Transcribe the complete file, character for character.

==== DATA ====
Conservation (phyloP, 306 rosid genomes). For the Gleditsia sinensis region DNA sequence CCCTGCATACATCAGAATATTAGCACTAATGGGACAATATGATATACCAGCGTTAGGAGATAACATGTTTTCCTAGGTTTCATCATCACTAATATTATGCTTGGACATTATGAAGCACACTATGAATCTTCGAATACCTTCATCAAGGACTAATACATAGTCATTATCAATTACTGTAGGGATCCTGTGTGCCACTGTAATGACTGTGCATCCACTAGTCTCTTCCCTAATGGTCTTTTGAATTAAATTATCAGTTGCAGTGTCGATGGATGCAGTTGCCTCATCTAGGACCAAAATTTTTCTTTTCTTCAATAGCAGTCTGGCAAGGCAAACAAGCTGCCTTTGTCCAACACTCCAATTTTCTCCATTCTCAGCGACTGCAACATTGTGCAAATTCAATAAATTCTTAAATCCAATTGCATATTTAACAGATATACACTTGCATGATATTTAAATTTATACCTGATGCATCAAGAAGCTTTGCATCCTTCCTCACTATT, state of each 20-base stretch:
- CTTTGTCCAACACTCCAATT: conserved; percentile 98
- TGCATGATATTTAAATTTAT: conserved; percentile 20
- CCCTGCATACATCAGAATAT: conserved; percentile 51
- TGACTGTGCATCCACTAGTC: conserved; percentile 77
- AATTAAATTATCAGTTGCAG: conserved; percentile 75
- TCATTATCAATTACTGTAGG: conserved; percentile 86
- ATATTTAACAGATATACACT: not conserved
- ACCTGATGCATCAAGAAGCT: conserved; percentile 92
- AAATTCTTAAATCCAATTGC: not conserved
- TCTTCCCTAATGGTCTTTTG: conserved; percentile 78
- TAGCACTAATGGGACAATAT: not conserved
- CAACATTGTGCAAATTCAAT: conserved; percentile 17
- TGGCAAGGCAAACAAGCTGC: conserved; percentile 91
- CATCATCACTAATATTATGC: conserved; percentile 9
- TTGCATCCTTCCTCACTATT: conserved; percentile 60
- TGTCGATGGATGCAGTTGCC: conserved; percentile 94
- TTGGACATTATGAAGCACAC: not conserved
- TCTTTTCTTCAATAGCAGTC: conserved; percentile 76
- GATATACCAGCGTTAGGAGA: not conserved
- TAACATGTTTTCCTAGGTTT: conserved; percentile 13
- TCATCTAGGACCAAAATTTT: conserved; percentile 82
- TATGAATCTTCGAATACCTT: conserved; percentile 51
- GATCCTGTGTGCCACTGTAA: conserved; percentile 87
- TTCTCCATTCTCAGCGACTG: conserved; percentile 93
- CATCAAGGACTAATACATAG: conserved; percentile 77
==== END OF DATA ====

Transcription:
Conservation (phyloP, 306 rosid genomes). For the Gleditsia sinensis region DNA sequence CCCTGCATACATCAGAATATTAGCACTAATGGGACAATATGATATACCAGCGTTAGGAGATAACATGTTTTCCTAGGTTTCATCATCACTAATATTATGCTTGGACATTATGAAGCACACTATGAATCTTCGAATACCTTCATCAAGGACTAATACATAGTCATTATCAATTACTGTAGGGATCCTGTGTGCCACTGTAATGACTGTGCATCCACTAGTCTCTTCCCTAATGGTCTTTTGAATTAAATTATCAGTTGCAGTGTCGATGGATGCAGTTGCCTCATCTAGGACCAAAATTTTTCTTTTCTTCAATAGCAGTCTGGCAAGGCAAACAAGCTGCCTTTGTCCAACACTCCAATTTTCTCCATTCTCAGCGACTGCAACATTGTGCAAATTCAATAAATTCTTAAATCCAATTGCATATTTAACAGATATACACTTGCATGATATTTAAATTTATACCTGATGCATCAAGAAGCTTTGCATCCTTCCTCACTATT, state of each 20-base stretch:
- CTTTGTCCAACACTCCAATT: conserved; percentile 98
- TGCATGATATTTAAATTTAT: conserved; percentile 20
- CCCTGCATACATCAGAATAT: conserved; percentile 51
- TGACTGTGCATCCACTAGTC: conserved; percentile 77
- AATTAAATTATCAGTTGCAG: conserved; percentile 75
- TCATTATCAATTACTGTAGG: conserved; percentile 86
- ATATTTAACAGATATACACT: not conserved
- ACCTGATGCATCAAGAAGCT: conserved; percentile 92
- AAATTCTTAAATCCAATTGC: not conserved
- TCTTCCCTAATGGTCTTTTG: conserved; percentile 78
- TAGCACTAATGGGACAATAT: not conserved
- CAACATTGTGCAAATTCAAT: conserved; percentile 17
- TGGCAAGGCAAACAAGCTGC: conserved; percentile 91
- CATCATCACTAATATTATGC: conserved; percentile 9
- TTGCATCCTTCCTCACTATT: conserved; percentile 60
- TGTCGATGGATGCAGTTGCC: conserved; percentile 94
- TTGGACATTATGAAGCACAC: not conserved
- TCTTTTCTTCAATAGCAGTC: conserved; percentile 76
- GATATACCAGCGTTAGGAGA: not conserved
- TAACATGTTTTCCTAGGTTT: conserved; percentile 13
- TCATCTAGGACCAAAATTTT: conserved; percentile 82
- TATGAATCTTCGAATACCTT: conserved; percentile 51
- GATCCTGTGTGCCACTGTAA: conserved; percentile 87
- TTCTCCATTCTCAGCGACTG: conserved; percentile 93
- CATCAAGGACTAATACATAG: conserved; percentile 77